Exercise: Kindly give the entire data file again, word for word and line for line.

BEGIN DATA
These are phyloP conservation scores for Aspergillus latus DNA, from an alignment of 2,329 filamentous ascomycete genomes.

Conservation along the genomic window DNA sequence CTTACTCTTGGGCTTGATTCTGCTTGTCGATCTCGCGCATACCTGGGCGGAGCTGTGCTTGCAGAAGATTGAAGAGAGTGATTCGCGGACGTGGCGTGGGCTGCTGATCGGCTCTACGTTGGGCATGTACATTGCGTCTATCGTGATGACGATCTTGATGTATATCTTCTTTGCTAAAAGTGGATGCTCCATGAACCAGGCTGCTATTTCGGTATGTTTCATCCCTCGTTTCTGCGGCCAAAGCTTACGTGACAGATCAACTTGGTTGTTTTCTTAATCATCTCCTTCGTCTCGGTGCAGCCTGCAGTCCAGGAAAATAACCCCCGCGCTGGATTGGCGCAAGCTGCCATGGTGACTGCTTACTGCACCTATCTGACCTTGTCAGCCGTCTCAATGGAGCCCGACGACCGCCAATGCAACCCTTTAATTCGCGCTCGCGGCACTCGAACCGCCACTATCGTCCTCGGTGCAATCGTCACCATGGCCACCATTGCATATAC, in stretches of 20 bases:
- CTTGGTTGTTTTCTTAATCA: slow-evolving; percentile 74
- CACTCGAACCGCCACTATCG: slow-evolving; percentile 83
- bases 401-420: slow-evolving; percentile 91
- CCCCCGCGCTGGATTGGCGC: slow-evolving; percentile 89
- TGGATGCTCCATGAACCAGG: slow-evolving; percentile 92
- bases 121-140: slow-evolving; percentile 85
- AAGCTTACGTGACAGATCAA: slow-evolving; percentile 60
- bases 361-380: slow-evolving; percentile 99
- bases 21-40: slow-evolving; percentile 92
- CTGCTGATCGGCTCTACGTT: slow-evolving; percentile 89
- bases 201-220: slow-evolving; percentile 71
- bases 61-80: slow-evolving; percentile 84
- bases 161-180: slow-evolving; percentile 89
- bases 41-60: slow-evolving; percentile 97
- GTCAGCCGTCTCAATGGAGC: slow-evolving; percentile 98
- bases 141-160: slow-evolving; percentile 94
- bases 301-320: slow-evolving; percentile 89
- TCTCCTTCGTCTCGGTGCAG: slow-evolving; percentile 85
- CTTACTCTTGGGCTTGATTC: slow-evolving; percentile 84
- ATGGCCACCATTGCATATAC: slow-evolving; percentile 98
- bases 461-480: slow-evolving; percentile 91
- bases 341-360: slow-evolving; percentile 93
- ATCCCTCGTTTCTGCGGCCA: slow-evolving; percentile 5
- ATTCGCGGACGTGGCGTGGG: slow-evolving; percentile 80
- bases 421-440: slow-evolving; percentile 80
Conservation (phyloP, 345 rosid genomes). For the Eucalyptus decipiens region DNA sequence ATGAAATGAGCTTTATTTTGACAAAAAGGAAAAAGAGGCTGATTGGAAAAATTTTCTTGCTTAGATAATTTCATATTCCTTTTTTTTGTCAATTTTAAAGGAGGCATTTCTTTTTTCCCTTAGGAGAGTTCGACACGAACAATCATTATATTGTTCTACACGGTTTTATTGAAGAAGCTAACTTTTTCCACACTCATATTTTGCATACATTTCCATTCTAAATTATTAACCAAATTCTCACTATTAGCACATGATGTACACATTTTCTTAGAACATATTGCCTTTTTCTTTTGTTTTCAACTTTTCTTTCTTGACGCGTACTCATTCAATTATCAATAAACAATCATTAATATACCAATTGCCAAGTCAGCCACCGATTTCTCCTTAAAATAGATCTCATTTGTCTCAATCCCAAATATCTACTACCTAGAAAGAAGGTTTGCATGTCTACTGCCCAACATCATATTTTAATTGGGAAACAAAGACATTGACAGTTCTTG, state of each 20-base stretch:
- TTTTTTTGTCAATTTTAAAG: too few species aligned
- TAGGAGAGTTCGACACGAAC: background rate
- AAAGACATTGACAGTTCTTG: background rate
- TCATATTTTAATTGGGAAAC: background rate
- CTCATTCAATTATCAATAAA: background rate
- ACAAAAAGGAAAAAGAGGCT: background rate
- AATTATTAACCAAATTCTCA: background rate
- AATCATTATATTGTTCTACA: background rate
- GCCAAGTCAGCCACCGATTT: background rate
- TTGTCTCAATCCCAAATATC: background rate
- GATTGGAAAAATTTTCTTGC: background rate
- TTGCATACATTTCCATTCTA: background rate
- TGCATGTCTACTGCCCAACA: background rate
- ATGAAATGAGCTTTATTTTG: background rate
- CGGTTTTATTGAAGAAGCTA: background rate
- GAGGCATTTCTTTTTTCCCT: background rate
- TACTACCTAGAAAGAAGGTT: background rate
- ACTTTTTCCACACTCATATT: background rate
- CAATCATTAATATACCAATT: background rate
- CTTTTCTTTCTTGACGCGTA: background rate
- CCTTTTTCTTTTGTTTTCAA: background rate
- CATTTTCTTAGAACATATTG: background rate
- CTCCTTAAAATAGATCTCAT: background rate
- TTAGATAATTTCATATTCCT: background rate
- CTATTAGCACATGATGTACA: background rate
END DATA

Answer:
These are phyloP conservation scores for Aspergillus latus DNA, from an alignment of 2,329 filamentous ascomycete genomes.

Conservation along the genomic window DNA sequence CTTACTCTTGGGCTTGATTCTGCTTGTCGATCTCGCGCATACCTGGGCGGAGCTGTGCTTGCAGAAGATTGAAGAGAGTGATTCGCGGACGTGGCGTGGGCTGCTGATCGGCTCTACGTTGGGCATGTACATTGCGTCTATCGTGATGACGATCTTGATGTATATCTTCTTTGCTAAAAGTGGATGCTCCATGAACCAGGCTGCTATTTCGGTATGTTTCATCCCTCGTTTCTGCGGCCAAAGCTTACGTGACAGATCAACTTGGTTGTTTTCTTAATCATCTCCTTCGTCTCGGTGCAGCCTGCAGTCCAGGAAAATAACCCCCGCGCTGGATTGGCGCAAGCTGCCATGGTGACTGCTTACTGCACCTATCTGACCTTGTCAGCCGTCTCAATGGAGCCCGACGACCGCCAATGCAACCCTTTAATTCGCGCTCGCGGCACTCGAACCGCCACTATCGTCCTCGGTGCAATCGTCACCATGGCCACCATTGCATATAC, in stretches of 20 bases:
- CTTGGTTGTTTTCTTAATCA: slow-evolving; percentile 74
- CACTCGAACCGCCACTATCG: slow-evolving; percentile 83
- bases 401-420: slow-evolving; percentile 91
- CCCCCGCGCTGGATTGGCGC: slow-evolving; percentile 89
- TGGATGCTCCATGAACCAGG: slow-evolving; percentile 92
- bases 121-140: slow-evolving; percentile 85
- AAGCTTACGTGACAGATCAA: slow-evolving; percentile 60
- bases 361-380: slow-evolving; percentile 99
- bases 21-40: slow-evolving; percentile 92
- CTGCTGATCGGCTCTACGTT: slow-evolving; percentile 89
- bases 201-220: slow-evolving; percentile 71
- bases 61-80: slow-evolving; percentile 84
- bases 161-180: slow-evolving; percentile 89
- bases 41-60: slow-evolving; percentile 97
- GTCAGCCGTCTCAATGGAGC: slow-evolving; percentile 98
- bases 141-160: slow-evolving; percentile 94
- bases 301-320: slow-evolving; percentile 89
- TCTCCTTCGTCTCGGTGCAG: slow-evolving; percentile 85
- CTTACTCTTGGGCTTGATTC: slow-evolving; percentile 84
- ATGGCCACCATTGCATATAC: slow-evolving; percentile 98
- bases 461-480: slow-evolving; percentile 91
- bases 341-360: slow-evolving; percentile 93
- ATCCCTCGTTTCTGCGGCCA: slow-evolving; percentile 5
- ATTCGCGGACGTGGCGTGGG: slow-evolving; percentile 80
- bases 421-440: slow-evolving; percentile 80
Conservation (phyloP, 345 rosid genomes). For the Eucalyptus decipiens region DNA sequence ATGAAATGAGCTTTATTTTGACAAAAAGGAAAAAGAGGCTGATTGGAAAAATTTTCTTGCTTAGATAATTTCATATTCCTTTTTTTTGTCAATTTTAAAGGAGGCATTTCTTTTTTCCCTTAGGAGAGTTCGACACGAACAATCATTATATTGTTCTACACGGTTTTATTGAAGAAGCTAACTTTTTCCACACTCATATTTTGCATACATTTCCATTCTAAATTATTAACCAAATTCTCACTATTAGCACATGATGTACACATTTTCTTAGAACATATTGCCTTTTTCTTTTGTTTTCAACTTTTCTTTCTTGACGCGTACTCATTCAATTATCAATAAACAATCATTAATATACCAATTGCCAAGTCAGCCACCGATTTCTCCTTAAAATAGATCTCATTTGTCTCAATCCCAAATATCTACTACCTAGAAAGAAGGTTTGCATGTCTACTGCCCAACATCATATTTTAATTGGGAAACAAAGACATTGACAGTTCTTG, state of each 20-base stretch:
- TTTTTTTGTCAATTTTAAAG: too few species aligned
- TAGGAGAGTTCGACACGAAC: background rate
- AAAGACATTGACAGTTCTTG: background rate
- TCATATTTTAATTGGGAAAC: background rate
- CTCATTCAATTATCAATAAA: background rate
- ACAAAAAGGAAAAAGAGGCT: background rate
- AATTATTAACCAAATTCTCA: background rate
- AATCATTATATTGTTCTACA: background rate
- GCCAAGTCAGCCACCGATTT: background rate
- TTGTCTCAATCCCAAATATC: background rate
- GATTGGAAAAATTTTCTTGC: background rate
- TTGCATACATTTCCATTCTA: background rate
- TGCATGTCTACTGCCCAACA: background rate
- ATGAAATGAGCTTTATTTTG: background rate
- CGGTTTTATTGAAGAAGCTA: background rate
- GAGGCATTTCTTTTTTCCCT: background rate
- TACTACCTAGAAAGAAGGTT: background rate
- ACTTTTTCCACACTCATATT: background rate
- CAATCATTAATATACCAATT: background rate
- CTTTTCTTTCTTGACGCGTA: background rate
- CCTTTTTCTTTTGTTTTCAA: background rate
- CATTTTCTTAGAACATATTG: background rate
- CTCCTTAAAATAGATCTCAT: background rate
- TTAGATAATTTCATATTCCT: background rate
- CTATTAGCACATGATGTACA: background rate